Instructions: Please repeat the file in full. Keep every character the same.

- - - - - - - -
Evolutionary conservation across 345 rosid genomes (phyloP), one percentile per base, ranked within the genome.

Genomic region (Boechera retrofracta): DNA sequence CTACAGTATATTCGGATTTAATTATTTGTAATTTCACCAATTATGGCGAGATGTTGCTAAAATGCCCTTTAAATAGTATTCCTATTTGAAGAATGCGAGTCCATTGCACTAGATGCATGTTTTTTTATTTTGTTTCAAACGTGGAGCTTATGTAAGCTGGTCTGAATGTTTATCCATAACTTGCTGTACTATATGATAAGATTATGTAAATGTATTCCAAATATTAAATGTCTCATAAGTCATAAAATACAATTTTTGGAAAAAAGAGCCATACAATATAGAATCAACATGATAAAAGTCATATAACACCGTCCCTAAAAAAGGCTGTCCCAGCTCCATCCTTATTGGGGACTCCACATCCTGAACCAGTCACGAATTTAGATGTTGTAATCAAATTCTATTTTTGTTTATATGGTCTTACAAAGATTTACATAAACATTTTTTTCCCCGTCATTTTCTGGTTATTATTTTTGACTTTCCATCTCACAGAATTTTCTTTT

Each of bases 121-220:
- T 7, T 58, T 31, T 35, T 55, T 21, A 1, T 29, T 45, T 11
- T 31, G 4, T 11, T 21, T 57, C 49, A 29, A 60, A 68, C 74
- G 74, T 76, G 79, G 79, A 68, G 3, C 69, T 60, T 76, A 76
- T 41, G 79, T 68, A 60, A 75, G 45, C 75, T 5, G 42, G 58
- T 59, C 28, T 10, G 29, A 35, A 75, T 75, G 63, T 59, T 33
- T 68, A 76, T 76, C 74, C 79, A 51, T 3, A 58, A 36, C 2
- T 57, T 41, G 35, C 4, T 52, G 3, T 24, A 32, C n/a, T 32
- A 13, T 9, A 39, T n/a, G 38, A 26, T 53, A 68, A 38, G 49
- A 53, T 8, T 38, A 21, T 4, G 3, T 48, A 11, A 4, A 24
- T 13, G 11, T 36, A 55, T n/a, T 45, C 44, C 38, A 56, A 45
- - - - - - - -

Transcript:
Evolutionary conservation across 345 rosid genomes (phyloP), one percentile per base, ranked within the genome.

Genomic region (Boechera retrofracta): DNA sequence CTACAGTATATTCGGATTTAATTATTTGTAATTTCACCAATTATGGCGAGATGTTGCTAAAATGCCCTTTAAATAGTATTCCTATTTGAAGAATGCGAGTCCATTGCACTAGATGCATGTTTTTTTATTTTGTTTCAAACGTGGAGCTTATGTAAGCTGGTCTGAATGTTTATCCATAACTTGCTGTACTATATGATAAGATTATGTAAATGTATTCCAAATATTAAATGTCTCATAAGTCATAAAATACAATTTTTGGAAAAAAGAGCCATACAATATAGAATCAACATGATAAAAGTCATATAACACCGTCCCTAAAAAAGGCTGTCCCAGCTCCATCCTTATTGGGGACTCCACATCCTGAACCAGTCACGAATTTAGATGTTGTAATCAAATTCTATTTTTGTTTATATGGTCTTACAAAGATTTACATAAACATTTTTTTCCCCGTCATTTTCTGGTTATTATTTTTGACTTTCCATCTCACAGAATTTTCTTTT

Each of bases 121-220:
- T 7, T 58, T 31, T 35, T 55, T 21, A 1, T 29, T 45, T 11
- T 31, G 4, T 11, T 21, T 57, C 49, A 29, A 60, A 68, C 74
- G 74, T 76, G 79, G 79, A 68, G 3, C 69, T 60, T 76, A 76
- T 41, G 79, T 68, A 60, A 75, G 45, C 75, T 5, G 42, G 58
- T 59, C 28, T 10, G 29, A 35, A 75, T 75, G 63, T 59, T 33
- T 68, A 76, T 76, C 74, C 79, A 51, T 3, A 58, A 36, C 2
- T 57, T 41, G 35, C 4, T 52, G 3, T 24, A 32, C n/a, T 32
- A 13, T 9, A 39, T n/a, G 38, A 26, T 53, A 68, A 38, G 49
- A 53, T 8, T 38, A 21, T 4, G 3, T 48, A 11, A 4, A 24
- T 13, G 11, T 36, A 55, T n/a, T 45, C 44, C 38, A 56, A 45